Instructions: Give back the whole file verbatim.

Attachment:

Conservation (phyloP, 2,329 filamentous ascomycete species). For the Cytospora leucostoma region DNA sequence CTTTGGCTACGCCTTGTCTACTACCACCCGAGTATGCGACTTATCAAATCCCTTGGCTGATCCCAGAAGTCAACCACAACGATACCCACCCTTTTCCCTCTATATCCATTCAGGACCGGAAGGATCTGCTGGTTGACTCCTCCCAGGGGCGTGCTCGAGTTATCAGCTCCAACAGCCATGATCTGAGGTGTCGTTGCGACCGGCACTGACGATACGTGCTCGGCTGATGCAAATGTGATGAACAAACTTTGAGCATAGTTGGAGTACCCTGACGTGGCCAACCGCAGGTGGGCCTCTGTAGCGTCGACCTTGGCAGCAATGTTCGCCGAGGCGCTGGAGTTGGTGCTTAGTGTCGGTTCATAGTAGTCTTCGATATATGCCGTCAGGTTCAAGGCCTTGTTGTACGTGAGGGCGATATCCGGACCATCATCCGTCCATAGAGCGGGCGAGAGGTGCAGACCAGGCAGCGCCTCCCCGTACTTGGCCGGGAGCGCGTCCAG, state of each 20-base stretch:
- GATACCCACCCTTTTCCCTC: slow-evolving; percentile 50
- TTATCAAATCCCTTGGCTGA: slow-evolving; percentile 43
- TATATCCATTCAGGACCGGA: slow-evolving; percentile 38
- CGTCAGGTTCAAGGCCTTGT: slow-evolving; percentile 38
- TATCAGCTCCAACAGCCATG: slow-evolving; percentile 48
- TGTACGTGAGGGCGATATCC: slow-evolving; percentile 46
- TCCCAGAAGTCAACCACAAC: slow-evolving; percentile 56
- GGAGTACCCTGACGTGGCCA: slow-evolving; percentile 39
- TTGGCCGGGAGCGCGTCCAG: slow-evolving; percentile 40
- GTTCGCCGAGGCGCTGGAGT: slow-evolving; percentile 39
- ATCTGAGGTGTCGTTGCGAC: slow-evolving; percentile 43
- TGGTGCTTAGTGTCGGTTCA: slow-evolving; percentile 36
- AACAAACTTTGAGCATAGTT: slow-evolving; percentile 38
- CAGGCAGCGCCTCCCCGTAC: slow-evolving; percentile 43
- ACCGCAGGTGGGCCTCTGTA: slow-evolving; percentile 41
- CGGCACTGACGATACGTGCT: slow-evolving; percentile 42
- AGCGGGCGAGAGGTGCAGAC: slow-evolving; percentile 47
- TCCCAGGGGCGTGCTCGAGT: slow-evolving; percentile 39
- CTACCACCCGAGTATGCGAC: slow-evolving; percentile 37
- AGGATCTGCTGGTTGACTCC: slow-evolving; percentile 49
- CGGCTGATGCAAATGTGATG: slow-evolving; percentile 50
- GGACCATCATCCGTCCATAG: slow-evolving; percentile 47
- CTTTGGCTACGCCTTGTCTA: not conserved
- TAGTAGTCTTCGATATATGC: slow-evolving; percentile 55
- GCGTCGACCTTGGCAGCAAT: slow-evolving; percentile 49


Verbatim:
Conservation (phyloP, 2,329 filamentous ascomycete species). For the Cytospora leucostoma region DNA sequence CTTTGGCTACGCCTTGTCTACTACCACCCGAGTATGCGACTTATCAAATCCCTTGGCTGATCCCAGAAGTCAACCACAACGATACCCACCCTTTTCCCTCTATATCCATTCAGGACCGGAAGGATCTGCTGGTTGACTCCTCCCAGGGGCGTGCTCGAGTTATCAGCTCCAACAGCCATGATCTGAGGTGTCGTTGCGACCGGCACTGACGATACGTGCTCGGCTGATGCAAATGTGATGAACAAACTTTGAGCATAGTTGGAGTACCCTGACGTGGCCAACCGCAGGTGGGCCTCTGTAGCGTCGACCTTGGCAGCAATGTTCGCCGAGGCGCTGGAGTTGGTGCTTAGTGTCGGTTCATAGTAGTCTTCGATATATGCCGTCAGGTTCAAGGCCTTGTTGTACGTGAGGGCGATATCCGGACCATCATCCGTCCATAGAGCGGGCGAGAGGTGCAGACCAGGCAGCGCCTCCCCGTACTTGGCCGGGAGCGCGTCCAG, state of each 20-base stretch:
- GATACCCACCCTTTTCCCTC: slow-evolving; percentile 50
- TTATCAAATCCCTTGGCTGA: slow-evolving; percentile 43
- TATATCCATTCAGGACCGGA: slow-evolving; percentile 38
- CGTCAGGTTCAAGGCCTTGT: slow-evolving; percentile 38
- TATCAGCTCCAACAGCCATG: slow-evolving; percentile 48
- TGTACGTGAGGGCGATATCC: slow-evolving; percentile 46
- TCCCAGAAGTCAACCACAAC: slow-evolving; percentile 56
- GGAGTACCCTGACGTGGCCA: slow-evolving; percentile 39
- TTGGCCGGGAGCGCGTCCAG: slow-evolving; percentile 40
- GTTCGCCGAGGCGCTGGAGT: slow-evolving; percentile 39
- ATCTGAGGTGTCGTTGCGAC: slow-evolving; percentile 43
- TGGTGCTTAGTGTCGGTTCA: slow-evolving; percentile 36
- AACAAACTTTGAGCATAGTT: slow-evolving; percentile 38
- CAGGCAGCGCCTCCCCGTAC: slow-evolving; percentile 43
- ACCGCAGGTGGGCCTCTGTA: slow-evolving; percentile 41
- CGGCACTGACGATACGTGCT: slow-evolving; percentile 42
- AGCGGGCGAGAGGTGCAGAC: slow-evolving; percentile 47
- TCCCAGGGGCGTGCTCGAGT: slow-evolving; percentile 39
- CTACCACCCGAGTATGCGAC: slow-evolving; percentile 37
- AGGATCTGCTGGTTGACTCC: slow-evolving; percentile 49
- CGGCTGATGCAAATGTGATG: slow-evolving; percentile 50
- GGACCATCATCCGTCCATAG: slow-evolving; percentile 47
- CTTTGGCTACGCCTTGTCTA: not conserved
- TAGTAGTCTTCGATATATGC: slow-evolving; percentile 55
- GCGTCGACCTTGGCAGCAAT: slow-evolving; percentile 49